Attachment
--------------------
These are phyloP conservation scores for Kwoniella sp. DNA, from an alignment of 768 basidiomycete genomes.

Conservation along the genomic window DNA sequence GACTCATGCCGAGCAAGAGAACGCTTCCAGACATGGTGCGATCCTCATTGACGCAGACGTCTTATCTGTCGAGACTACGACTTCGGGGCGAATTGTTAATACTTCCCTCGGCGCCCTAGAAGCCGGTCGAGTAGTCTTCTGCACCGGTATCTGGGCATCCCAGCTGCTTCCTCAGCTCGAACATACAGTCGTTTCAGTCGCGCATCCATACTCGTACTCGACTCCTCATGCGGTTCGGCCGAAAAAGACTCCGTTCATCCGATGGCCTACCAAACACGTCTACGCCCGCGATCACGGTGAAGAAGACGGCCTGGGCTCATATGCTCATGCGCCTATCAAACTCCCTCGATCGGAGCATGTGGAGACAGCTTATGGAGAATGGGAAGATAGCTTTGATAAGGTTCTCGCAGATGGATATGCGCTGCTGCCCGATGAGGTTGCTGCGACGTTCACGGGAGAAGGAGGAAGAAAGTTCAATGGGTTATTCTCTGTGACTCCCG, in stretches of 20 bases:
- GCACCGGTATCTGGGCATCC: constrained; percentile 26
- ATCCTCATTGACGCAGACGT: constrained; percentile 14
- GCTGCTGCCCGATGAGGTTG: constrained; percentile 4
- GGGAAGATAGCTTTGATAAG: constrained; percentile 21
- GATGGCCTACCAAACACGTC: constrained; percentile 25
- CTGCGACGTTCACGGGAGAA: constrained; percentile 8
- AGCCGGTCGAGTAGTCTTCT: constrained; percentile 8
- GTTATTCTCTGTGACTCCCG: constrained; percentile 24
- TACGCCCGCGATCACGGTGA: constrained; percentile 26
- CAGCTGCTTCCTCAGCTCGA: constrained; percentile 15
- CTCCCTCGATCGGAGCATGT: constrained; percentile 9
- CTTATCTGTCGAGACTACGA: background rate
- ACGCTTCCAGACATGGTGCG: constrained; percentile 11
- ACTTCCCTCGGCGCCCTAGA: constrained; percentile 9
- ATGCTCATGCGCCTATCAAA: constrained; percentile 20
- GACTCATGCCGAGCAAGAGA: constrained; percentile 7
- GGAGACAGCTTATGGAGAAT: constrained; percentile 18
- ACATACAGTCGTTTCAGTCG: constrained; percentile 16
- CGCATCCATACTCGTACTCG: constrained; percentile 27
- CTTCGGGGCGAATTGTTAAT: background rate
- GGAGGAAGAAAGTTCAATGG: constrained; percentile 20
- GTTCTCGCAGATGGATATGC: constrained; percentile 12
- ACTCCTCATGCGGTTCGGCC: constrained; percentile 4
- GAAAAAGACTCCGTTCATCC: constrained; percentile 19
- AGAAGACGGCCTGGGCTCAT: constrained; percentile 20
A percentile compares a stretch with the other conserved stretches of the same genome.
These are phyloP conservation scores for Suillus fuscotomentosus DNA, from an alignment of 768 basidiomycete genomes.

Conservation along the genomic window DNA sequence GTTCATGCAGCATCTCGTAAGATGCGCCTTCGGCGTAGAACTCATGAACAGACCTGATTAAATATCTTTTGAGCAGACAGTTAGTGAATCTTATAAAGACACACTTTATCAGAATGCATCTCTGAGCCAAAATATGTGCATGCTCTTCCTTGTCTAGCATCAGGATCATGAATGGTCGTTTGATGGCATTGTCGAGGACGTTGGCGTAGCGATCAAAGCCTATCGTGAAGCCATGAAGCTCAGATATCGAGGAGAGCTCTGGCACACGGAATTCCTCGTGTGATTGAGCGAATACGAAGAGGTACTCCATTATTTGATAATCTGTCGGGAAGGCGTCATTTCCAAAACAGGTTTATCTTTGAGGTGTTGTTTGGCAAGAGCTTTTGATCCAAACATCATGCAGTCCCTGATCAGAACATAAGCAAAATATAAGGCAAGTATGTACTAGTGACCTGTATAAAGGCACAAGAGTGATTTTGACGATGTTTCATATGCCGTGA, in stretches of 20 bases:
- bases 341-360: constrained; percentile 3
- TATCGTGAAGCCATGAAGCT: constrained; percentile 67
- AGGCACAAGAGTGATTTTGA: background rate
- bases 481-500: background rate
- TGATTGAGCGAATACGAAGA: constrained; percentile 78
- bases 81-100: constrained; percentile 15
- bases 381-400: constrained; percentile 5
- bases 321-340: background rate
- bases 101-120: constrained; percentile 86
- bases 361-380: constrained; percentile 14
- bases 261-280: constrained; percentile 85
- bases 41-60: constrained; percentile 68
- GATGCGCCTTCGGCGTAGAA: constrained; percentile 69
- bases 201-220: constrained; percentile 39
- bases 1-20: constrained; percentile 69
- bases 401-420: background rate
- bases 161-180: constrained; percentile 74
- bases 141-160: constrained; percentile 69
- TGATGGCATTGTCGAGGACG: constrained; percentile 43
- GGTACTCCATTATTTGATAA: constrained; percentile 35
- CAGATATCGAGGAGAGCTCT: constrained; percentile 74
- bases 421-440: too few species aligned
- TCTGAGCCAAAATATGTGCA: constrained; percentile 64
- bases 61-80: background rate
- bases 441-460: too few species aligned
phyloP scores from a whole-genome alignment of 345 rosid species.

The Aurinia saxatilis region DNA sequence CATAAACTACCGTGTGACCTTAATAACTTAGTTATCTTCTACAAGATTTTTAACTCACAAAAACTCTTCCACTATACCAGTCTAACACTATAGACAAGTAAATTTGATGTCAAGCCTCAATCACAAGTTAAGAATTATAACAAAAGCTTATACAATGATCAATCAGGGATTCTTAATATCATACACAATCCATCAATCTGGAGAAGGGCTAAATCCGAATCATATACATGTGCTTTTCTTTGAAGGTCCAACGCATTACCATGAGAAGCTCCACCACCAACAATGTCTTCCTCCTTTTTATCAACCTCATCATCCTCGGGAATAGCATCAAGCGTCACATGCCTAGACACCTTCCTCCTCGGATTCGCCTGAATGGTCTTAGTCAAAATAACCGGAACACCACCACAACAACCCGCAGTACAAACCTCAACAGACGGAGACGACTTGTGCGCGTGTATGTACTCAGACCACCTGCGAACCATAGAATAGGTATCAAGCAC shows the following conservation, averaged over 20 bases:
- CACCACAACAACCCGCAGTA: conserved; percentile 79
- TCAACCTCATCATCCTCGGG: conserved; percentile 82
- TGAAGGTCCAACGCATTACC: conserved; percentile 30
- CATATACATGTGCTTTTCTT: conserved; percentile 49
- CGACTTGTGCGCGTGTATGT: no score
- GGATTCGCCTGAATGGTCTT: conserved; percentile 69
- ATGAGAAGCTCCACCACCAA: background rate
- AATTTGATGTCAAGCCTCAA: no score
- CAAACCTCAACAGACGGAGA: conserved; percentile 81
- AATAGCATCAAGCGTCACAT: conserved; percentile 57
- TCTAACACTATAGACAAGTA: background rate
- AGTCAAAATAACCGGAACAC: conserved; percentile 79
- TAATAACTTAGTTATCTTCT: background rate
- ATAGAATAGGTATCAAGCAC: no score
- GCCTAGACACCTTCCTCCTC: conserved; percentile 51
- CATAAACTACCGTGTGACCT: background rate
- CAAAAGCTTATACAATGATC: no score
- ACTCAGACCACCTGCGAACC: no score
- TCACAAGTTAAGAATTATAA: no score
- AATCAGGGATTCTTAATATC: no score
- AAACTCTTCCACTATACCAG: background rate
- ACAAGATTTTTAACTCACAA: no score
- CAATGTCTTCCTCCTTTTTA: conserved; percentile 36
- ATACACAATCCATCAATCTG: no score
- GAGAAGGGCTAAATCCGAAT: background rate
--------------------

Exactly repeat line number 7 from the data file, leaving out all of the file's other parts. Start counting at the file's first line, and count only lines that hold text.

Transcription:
- GATGGCCTACCAAACACGTC: constrained; percentile 25